One of the biggest sources of confusion and alarm for clients is when they find themselves struggling with various sexual thoughts, feelings, or fantasies that feel foreign to them or add odds with their values. This is a significant source of distress for many individuals, and one that arises from a lack of understanding of how the human mind works. As a result, folks with these concerns may find themselves feeling out of control, fearful of their own desires, and self-identifying themselves as sex addicts. The good news is that sexual thoughts, feelings, and fantasies, now matter how outlandish, are often normal byproducts of the human mind, and rarely, if ever lead to acting out on them.
In my work with my clients, I often find that defusing some of the stigma around these internal sexual preoccupations helps to lighten the weight and pressure surrounding them. Often the biggest source of distress is not the fantasy itself, but the meaning that the individual ascribes to it. For more on the meaning of sexual fantasies, take a look here. Things may tend to feel more out of control if they seem monumental with importance, infused with pressure, and viewed as dangerous or pathological. For example, someone with chest pain may easily feel overwhelmed and out of control, fearing the worst case outcome of a heart attack, but will feel significant relief and sense of self-agency if he or she learns that the pain is merely heartburn. This is how our human mind works. When we fear and dread the worst, we are much more likely to feel out of control.
The sex addiction community has long identified shame as a common experience amongst sexually compulsive individuals. However, I disagree with them on their understanding of the role of shame. I do agree that shame can by a byproduct of some kind of developmental trauma, but I also see cases in which the shame is mainly focused on the sexual desire itself, rather than some kind of characterological flaw. In other words, yes there are plenty of people who live with shame due to childhood trauma, but there are also plenty of folks whose main source of shame is their sexual desire, which makes them feel more out of control, and more compulsive. So, instead of focusing on what made someone so screwed up that they would act out compulsively in sexual ways, I have found that just normalizing these sexual desires is in itself very helpful in quickly reducing the intensity of the compulsive feelings. This doesn’t mean that some people require deeper work, but I find this to be a much more sex positive approach because it doesn’t assume that the desire or fantasy is pathological.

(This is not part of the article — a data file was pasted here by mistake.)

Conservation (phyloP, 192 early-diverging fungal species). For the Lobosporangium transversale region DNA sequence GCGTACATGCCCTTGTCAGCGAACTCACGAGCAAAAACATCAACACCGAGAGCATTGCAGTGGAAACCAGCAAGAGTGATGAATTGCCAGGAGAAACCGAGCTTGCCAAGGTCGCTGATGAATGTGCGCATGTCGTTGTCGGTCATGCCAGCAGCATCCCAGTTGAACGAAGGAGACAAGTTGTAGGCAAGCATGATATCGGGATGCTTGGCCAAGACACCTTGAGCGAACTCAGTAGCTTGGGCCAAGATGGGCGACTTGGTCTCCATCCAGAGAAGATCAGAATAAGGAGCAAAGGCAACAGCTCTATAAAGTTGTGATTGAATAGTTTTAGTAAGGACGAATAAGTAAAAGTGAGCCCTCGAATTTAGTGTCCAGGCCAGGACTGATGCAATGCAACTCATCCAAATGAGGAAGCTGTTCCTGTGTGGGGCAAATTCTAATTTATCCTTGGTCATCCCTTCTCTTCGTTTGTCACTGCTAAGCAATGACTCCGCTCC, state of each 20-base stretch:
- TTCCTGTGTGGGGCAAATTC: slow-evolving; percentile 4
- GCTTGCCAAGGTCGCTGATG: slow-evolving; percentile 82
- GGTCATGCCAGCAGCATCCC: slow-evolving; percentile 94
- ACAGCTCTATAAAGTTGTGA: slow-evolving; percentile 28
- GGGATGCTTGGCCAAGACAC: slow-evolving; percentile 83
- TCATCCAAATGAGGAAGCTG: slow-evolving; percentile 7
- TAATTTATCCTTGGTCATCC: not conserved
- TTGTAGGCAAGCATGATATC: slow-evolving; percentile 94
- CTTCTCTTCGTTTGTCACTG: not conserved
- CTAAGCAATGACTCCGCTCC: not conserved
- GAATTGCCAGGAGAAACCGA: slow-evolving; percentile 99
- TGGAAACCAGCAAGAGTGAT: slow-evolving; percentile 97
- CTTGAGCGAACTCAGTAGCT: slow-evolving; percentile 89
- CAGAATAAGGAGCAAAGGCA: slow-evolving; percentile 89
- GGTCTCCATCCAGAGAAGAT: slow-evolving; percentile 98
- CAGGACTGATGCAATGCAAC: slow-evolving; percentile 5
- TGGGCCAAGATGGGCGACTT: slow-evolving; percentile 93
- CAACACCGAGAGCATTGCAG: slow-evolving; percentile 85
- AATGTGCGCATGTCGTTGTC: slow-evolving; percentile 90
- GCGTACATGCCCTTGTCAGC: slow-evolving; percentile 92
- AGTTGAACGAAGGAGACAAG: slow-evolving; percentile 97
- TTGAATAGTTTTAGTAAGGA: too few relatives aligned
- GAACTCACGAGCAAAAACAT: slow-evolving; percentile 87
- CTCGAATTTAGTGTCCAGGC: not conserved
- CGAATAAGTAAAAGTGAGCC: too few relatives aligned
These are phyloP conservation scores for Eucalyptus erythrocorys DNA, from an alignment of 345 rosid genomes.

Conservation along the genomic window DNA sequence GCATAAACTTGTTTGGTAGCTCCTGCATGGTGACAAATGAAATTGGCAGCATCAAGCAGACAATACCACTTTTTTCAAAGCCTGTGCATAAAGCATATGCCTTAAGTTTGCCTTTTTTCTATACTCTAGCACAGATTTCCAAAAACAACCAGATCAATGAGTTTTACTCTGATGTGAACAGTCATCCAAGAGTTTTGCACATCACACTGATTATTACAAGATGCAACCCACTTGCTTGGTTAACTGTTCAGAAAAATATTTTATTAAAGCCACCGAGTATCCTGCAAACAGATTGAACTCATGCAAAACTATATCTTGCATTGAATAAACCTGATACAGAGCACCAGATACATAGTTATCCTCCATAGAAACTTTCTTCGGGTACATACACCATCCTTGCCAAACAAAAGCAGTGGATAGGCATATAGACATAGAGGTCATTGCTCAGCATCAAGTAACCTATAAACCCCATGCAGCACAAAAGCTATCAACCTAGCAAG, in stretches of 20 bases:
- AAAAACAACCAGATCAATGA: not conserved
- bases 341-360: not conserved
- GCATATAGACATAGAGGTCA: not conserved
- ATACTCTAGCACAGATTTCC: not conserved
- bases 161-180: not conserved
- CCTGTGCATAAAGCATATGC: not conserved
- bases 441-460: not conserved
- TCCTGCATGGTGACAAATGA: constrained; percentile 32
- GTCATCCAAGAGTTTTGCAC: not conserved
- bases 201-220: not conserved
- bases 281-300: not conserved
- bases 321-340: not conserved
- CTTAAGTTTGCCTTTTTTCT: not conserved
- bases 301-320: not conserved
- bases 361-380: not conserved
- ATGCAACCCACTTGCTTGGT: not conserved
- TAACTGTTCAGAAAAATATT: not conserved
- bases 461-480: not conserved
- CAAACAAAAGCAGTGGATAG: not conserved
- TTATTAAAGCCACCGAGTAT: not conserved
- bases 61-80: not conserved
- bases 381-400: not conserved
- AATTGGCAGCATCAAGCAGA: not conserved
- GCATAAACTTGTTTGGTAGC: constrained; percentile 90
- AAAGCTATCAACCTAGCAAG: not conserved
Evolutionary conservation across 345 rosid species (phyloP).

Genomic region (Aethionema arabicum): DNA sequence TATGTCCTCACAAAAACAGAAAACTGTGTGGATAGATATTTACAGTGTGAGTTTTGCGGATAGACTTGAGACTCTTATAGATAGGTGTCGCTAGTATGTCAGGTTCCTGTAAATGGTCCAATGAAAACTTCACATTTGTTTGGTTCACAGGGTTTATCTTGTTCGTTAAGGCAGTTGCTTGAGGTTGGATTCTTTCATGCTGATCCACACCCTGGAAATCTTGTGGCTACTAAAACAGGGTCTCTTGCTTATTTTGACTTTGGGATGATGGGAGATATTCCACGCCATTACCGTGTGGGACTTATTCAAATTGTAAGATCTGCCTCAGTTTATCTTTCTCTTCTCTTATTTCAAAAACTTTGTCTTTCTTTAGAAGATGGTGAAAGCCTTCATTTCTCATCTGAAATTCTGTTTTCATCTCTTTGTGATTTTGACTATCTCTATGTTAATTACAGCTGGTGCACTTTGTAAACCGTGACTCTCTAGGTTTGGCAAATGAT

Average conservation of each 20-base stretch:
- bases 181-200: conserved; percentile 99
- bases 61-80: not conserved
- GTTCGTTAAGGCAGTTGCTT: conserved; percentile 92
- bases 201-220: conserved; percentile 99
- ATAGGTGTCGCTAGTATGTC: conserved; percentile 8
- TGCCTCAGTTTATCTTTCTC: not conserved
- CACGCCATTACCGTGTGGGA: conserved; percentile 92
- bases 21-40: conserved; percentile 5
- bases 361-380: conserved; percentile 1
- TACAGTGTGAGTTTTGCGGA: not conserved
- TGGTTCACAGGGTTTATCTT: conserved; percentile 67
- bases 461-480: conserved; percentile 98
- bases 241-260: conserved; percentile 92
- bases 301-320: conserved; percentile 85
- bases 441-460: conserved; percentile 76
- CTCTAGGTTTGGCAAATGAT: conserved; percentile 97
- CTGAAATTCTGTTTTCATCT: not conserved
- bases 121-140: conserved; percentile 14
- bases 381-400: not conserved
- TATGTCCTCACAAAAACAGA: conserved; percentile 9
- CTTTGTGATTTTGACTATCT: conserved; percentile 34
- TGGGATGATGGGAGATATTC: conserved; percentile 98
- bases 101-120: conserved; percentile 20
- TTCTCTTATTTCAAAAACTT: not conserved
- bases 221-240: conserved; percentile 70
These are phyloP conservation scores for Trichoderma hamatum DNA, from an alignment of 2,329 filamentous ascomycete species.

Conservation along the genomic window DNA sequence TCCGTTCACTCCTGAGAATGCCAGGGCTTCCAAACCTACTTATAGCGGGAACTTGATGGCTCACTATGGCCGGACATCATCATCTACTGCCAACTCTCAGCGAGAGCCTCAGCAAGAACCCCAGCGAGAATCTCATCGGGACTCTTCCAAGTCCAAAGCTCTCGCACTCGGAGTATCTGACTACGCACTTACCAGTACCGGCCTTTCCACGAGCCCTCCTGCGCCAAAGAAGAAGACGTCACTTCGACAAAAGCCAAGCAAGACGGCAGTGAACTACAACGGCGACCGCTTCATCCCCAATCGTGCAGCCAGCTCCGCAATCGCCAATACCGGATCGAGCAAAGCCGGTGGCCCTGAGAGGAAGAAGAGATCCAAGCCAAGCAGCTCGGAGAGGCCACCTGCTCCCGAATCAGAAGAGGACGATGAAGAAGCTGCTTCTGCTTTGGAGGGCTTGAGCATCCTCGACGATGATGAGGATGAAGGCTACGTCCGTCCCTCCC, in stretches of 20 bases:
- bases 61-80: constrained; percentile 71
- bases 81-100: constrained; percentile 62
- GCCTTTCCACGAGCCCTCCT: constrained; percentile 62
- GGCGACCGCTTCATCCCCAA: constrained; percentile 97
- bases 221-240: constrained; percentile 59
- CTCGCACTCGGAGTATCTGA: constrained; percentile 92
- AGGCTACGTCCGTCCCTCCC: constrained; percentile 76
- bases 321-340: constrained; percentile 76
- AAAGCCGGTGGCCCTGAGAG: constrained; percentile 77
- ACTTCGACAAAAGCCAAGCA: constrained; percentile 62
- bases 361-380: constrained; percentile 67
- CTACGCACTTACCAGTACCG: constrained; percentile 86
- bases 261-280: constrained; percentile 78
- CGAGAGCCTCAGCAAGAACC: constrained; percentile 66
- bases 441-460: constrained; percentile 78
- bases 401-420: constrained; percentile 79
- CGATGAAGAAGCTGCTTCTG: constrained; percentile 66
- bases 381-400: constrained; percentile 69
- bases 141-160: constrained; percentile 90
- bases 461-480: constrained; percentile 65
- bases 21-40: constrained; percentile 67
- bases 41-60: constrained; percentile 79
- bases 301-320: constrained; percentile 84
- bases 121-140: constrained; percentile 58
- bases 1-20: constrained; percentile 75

Let’s get back to the subject of thoughts, feelings, and fantasies and what they are all about. Freud, back in the day, coined a term– primary process– to describe the human mind’s way of dealing with primitive urges through dreams and fantasies. The secondary process refers to our more sophisticated way of getting our primitive needs met in the real world– in socially sanctioned ways. This is why thoughts and fantasies so often differ from our actions– the thoughts and fantasies are part of the primary, more primitive process, while our actions are part of the more sophisticated, secondary process. There is a big difference between the primary and secondary process. Think about it. We’ve all had murderous urges towards people who have hurt us badly, but how many of us have actually committed murder? We may have all had fantasies about doing something in appropriate in a work or school setting, but do we usually do it? The point is we all have our more primitive, animalistic side to ourselves, what Jung called the “shadow.” And I believe it is not unhealthy for us to be able to take a look at this shadow and really get to know it without running away. For more on this, take a look at my article Facing Your Shadow.
As a result, I’ve come to believe that any kind of attempt to ignore, block, or suppress primitive process thinking is fundamentally impossible and wholly unnecessary, bound to fail, and will only create more preoccupations (obsessions) that keep building to a boiling point until they finally spill out into the secondary process in the form of compulsive behavior. However, by acknowledging that our most private thoughts, feelings, and fantasies are part of our most primal natures, and that this is just a harmless remnant of our evolutionary ancestry, we are able to be mindful of our internal desires without necessarily giving them too much power.
Here’s a good example: Try not to think of a pink elephant. Come on, keep trying. Try harder. What you may find is that the act of trying to stifle the image of a pink elephant forces you to conjure it in your mind. The harder you try, the more that pink elephant keeps romping in your head, growing larger and larger, until it just crowds out everything else in the room. This is what happens when we try to suppress our sexual thoughts, feelings and fantasies– it just makes them stronger. Now next time you think of a pink elephant, instead of shooing it away, try to imagine what it looks like– how big is it, how long is the trunk, does it have any unusual marking, etc. Make friends with your image. And then just forget about it. No need to keep dwelling on the pink elephant, it will just go away on its own. As do most unwanted thoughts, feelings, and fantasies.